4G or not 4G? That is the question
It wasn't exactly a scientific experiment. But so keen was I to get an early flavour of the UK's 4G battle that I sat on my sofa this morning at 6am running speed tests on four smartphones.
After 10 months in which EE has had the 4G field to itself, Vodafone and O2 joined the fray this morning, albeit with very limited launches. Just how limited became clear with those speed tests in my living room.
Although both are launching in London - O2 is also in Leeds and Bradford - neither of the two 4G newcomers has yet reached the west London suburb where I live. So O2 delivered a download speed of 4 Mbps (megabits per second), with Vodafone clocking in at 11.5 Mbps - pretty respectable but not superfast.
The EE smartphone gave a blistering speed of 61 Mbps, with the upload at 36 Mbps - an impressive demonstration of what 4G can deliver, at least when there is little other traffic around. That kind of performance would make a mobile broadband dongle a more than acceptable replacement for fixed broadband - although EE's data tariffs might make it prohibitively expensive for heavy users.
But the real surprise was the smartphone on Three's network - which is not yet 4G. It provided a very impressive download speed of 21 Mbps. Three has been claiming that its souped-up 3.5G phone can give customers the 4G experience without needing a new phone or a more expensive contract - and this test seems to back that up. Three is not launching its 4G services until the end of this year - but hopes to catch up by promising that its customers won't pay a premium for the product.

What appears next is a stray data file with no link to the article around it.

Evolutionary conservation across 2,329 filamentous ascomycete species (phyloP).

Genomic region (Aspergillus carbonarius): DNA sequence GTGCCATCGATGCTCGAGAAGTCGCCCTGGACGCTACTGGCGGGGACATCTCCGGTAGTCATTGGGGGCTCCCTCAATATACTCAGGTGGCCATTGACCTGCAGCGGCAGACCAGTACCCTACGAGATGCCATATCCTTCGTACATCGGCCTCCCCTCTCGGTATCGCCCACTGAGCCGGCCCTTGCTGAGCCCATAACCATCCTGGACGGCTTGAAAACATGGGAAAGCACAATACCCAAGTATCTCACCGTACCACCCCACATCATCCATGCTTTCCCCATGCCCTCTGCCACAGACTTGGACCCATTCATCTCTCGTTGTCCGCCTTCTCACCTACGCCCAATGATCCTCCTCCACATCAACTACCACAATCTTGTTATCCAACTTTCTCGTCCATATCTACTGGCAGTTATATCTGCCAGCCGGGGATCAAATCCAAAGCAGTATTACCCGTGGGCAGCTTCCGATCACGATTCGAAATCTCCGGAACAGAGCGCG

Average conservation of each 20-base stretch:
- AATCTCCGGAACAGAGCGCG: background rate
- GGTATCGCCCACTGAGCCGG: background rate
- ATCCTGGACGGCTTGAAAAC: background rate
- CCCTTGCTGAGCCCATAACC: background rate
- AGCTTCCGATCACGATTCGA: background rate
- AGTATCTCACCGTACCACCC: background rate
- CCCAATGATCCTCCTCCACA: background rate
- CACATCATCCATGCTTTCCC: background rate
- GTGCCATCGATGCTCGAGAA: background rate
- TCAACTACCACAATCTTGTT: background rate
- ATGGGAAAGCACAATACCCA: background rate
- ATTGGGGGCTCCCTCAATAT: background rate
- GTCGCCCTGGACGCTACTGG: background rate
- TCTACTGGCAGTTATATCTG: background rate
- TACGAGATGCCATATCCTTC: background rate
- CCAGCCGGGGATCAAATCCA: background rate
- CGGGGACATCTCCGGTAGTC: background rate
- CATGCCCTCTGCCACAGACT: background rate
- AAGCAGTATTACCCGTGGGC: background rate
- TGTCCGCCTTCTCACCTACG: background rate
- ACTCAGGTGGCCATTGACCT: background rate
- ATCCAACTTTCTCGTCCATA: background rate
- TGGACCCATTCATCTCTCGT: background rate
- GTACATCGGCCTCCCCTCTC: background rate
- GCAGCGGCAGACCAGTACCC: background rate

I did also test the Vodafone and O2 phones in central London, where their brand new 4G networks did perform very impressively, with speeds of more than 60 Mbps in both cases.
From a consumer's point of view, the 4G experience in the UK remains somewhat underwhelming”
These are just snapshots of the early stages in a 4G battle - but they may tell us something about how it will shake out. The Vodafone and O2 launches have been relatively muted - certainly compared with the huge sums that EE spent last year - and there is a sense that they are waiting for a while before really pressing the accelerator.
One factor in their thinking may be the launch of Apple's latest iPhone, expected in a couple of weeks. The iPhone 5, configured to work on the 1800 Mhz spectrum that EE uses, has been a key weapon it its armoury but does not work with O2 or Vodafone's flavours of 4G. They will be betting that the latest version will be compatible with their networks, and as they roll out their networks across more of the country in the run-up to Christmas, both companies will then hope to start making inroads into EE's lead.
But from a consumer's point of view, the 4G experience in the UK remains somewhat underwhelming. They are being told they will probably need new phones on complex tariffs that look expensive for anyone who plans to make full use of the higher speeds that the technology promises.
Make no mistake, 4G is vital in providing extra capacity for operators struggling to cope with ever more data, and could one day be important in plugging gaps in superfast broadband coverage in rural Britain. But many consumers will be waiting for better coverage and lower prices before they are convinced that this revolution is one they need to join.